Sun Mee Chomet, actor and playwright, longs to see her birth mother’s face “to see someone who looks like me.” As a transracial adoptee from Korea, she has carried this ache to connect with her birth mother throughout her life. In 2013, the Minneapolis-based performing artist crafted the arduous search for her umma into a one-woman stage play. How to Be a Korean Woman brings audiences into the complex maneuverings of the Korean adoption complex, which dates back two generations to the post–Korean War period, as well as the secrets of Chomet’s family of origin and the searing emotional fallout for both her birth family and her comfortable identity as a Jewish-Asian-American woman. The work, an East Coast premiere that runs through January 14, completes Theater J’s Here I Am series of three one-person productions curated by new artistic director Hayley Finn.
Set on a nearly bare stage, with just a stool and a pair of folding chairs serving as special markers, the 90-minute intermissionless piece begins with a series of slides culled from Chomet’s childhood. We see the cute baby pictures, the school-age girl in a leotard for ballet class, with her brothers, and with her all-American parents, surrounded by a gaggle of girls at a standard suburban birthday party from the 1970s.
There was nothing out of the ordinary about Chomet’s upbringing, but her inner life, she explained standing centerstage barefoot and clad in yoga pants and a tank top, haunted her. “What do I want to tell my birth mother?” she pondered. “That I have had a good life, I am safe … whole … happy.”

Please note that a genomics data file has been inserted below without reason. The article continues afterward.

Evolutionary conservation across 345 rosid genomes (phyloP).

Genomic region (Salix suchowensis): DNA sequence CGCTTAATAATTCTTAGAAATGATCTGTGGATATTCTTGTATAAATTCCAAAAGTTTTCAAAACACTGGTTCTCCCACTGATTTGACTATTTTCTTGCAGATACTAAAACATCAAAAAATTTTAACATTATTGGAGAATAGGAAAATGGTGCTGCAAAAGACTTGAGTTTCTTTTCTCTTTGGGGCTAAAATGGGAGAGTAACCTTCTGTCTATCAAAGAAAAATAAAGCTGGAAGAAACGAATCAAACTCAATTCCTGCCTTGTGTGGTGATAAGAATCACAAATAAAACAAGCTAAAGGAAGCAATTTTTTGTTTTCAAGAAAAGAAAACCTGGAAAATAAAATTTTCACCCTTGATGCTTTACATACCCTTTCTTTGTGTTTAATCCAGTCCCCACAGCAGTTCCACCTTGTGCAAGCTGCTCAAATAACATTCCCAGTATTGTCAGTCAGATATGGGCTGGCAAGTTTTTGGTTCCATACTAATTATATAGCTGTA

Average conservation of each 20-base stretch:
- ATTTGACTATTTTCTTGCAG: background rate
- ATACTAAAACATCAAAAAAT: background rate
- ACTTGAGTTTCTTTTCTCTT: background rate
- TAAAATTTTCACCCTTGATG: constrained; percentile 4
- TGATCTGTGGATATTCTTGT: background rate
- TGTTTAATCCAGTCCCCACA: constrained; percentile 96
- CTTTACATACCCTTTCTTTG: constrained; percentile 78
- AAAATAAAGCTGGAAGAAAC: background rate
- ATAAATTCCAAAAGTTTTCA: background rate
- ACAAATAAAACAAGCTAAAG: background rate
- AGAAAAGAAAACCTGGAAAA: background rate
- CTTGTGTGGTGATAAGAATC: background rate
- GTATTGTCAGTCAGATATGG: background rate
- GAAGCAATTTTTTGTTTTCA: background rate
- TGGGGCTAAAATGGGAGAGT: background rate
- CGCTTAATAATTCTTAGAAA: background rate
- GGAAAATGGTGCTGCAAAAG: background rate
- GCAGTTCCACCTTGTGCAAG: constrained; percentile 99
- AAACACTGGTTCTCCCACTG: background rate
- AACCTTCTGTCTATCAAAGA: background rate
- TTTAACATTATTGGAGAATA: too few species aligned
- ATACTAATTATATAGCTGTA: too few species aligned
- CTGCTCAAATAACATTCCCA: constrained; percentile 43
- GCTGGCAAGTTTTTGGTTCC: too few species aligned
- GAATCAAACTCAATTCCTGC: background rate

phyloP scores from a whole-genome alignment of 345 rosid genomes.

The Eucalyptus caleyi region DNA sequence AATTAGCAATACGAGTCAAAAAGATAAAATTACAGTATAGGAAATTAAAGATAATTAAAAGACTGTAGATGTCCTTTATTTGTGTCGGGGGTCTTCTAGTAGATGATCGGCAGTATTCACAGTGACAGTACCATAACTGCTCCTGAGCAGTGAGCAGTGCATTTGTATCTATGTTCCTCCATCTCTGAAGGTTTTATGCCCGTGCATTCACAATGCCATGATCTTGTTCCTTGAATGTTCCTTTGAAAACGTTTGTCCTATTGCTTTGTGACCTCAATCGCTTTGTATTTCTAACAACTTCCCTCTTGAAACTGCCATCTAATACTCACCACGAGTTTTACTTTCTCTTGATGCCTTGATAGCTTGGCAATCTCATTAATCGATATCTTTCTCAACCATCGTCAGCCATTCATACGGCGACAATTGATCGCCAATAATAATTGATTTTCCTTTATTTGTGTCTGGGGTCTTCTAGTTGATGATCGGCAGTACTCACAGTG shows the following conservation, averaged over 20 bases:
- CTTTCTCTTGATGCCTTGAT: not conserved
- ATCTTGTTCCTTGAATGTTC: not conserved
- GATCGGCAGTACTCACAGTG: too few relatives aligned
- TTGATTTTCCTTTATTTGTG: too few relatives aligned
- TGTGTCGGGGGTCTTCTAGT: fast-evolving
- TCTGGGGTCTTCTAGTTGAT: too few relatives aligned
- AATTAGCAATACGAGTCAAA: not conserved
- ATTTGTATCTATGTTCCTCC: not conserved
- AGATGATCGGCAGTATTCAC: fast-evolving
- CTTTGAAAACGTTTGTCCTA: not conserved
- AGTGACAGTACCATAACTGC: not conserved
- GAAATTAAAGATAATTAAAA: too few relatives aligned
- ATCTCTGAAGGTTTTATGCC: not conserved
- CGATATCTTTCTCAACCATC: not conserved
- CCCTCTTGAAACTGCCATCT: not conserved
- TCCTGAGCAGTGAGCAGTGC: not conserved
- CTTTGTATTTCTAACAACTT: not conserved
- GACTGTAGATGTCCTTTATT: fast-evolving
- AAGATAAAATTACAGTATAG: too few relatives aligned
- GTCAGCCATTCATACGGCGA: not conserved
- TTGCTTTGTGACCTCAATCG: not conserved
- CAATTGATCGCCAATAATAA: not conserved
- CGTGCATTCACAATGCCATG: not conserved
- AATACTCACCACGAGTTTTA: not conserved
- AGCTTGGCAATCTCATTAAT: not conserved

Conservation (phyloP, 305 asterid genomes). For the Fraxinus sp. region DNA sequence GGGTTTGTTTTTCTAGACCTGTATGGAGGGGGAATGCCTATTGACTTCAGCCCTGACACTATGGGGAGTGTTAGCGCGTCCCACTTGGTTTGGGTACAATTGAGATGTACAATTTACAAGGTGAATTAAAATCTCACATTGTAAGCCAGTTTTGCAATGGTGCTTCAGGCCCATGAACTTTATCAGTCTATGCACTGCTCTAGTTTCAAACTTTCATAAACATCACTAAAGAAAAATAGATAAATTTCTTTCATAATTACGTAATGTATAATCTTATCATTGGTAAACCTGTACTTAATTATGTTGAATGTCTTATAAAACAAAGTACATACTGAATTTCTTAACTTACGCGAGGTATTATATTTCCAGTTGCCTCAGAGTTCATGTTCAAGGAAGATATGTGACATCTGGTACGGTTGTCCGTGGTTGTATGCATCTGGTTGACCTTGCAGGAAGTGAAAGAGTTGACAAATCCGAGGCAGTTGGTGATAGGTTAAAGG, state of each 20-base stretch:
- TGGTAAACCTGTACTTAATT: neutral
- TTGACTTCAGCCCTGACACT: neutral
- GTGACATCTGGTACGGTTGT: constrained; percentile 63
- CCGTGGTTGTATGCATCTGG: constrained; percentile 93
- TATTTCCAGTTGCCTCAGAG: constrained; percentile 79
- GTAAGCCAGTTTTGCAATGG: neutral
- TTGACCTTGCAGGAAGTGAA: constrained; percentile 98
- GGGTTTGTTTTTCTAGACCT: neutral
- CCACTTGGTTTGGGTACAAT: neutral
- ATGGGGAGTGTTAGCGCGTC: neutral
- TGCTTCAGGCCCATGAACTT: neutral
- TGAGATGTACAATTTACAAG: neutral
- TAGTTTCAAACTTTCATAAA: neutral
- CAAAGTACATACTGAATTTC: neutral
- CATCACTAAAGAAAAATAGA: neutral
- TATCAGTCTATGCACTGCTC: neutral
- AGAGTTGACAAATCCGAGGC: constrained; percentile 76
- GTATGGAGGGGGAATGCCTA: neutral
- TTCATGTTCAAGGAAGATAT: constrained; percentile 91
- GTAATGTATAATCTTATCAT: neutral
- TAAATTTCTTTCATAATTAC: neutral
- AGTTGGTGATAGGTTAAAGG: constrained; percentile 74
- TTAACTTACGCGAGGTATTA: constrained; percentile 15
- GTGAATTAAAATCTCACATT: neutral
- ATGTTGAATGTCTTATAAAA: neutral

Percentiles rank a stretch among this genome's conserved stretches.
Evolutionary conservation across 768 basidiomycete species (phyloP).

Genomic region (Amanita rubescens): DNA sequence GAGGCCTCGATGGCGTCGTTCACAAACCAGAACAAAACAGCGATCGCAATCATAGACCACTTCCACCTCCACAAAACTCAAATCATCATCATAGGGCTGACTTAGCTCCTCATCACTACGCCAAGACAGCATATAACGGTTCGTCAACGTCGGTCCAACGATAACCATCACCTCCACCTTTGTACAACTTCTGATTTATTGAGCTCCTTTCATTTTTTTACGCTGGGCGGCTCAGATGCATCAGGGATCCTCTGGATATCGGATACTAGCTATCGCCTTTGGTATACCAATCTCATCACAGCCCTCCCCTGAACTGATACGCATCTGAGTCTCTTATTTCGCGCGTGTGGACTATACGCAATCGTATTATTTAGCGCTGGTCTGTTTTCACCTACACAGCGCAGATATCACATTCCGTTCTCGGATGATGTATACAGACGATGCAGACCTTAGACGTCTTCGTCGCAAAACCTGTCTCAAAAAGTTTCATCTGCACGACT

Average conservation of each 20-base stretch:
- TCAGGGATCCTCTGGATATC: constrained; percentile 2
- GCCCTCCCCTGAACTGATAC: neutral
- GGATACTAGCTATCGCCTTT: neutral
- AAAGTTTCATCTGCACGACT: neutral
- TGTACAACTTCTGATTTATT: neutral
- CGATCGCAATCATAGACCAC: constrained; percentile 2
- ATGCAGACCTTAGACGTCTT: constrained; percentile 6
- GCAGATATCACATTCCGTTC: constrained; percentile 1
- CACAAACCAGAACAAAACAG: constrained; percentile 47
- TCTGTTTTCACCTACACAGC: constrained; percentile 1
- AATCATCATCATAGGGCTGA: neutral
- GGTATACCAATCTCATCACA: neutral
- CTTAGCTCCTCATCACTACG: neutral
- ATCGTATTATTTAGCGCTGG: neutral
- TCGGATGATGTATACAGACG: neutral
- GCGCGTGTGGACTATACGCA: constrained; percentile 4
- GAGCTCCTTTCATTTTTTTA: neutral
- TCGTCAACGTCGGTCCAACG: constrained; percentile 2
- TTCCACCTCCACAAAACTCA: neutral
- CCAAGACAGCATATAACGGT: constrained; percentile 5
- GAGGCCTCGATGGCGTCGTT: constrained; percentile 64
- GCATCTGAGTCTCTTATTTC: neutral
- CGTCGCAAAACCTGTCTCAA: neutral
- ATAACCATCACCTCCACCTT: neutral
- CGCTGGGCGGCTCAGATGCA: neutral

Then Chomet invites us in to follow her on her 2009 journey to Korea where she navigates a system with the help of an NGO that helps Korean international adoptees find, if possible, their birth parents. This trip also brings her to Holt International Children’s Services, founded as a Christian-focused agency to bring Korean War orphans, often with American fathers, to adoptive families in the U.S. and Europe. Korea’s conservative ethos played a role in the thousands of Korean adoptees sent abroad in the past 70 years: recognizably mixed-race children faced bitter discrimination as did single mothers in the religiously and culturally conservative society. What began as a humanitarian project promulgated by the Holt organization devolved into a money-making enterprise that left both birth parents and adoptees emotionally scarred, something Chomet alludes to as her journey unwinds.
Told by one agency counselor, “Don’t get your hopes up,” she returns to the U.S. no closer to finding her umma. Throughout, Chomet takes on the voices and postures of the characters she encounters, the officious women of the adoption agencies with their colorful Korean accents, both of whom insist on calling Chomet by her English adopted name “Rachel” — with an emphasis on the hard L at the end, rather than her preferred Korean Nam Sun Mee. While some of these encounters are amusing, as are descriptions of a hit Korean reality TV show called I Miss That Person, which broadcasts pathos-filled segments of searching adoptees who hope to connect with long-lost family members. As silly as it sounds, the fact that it’s entirely true makes one pause.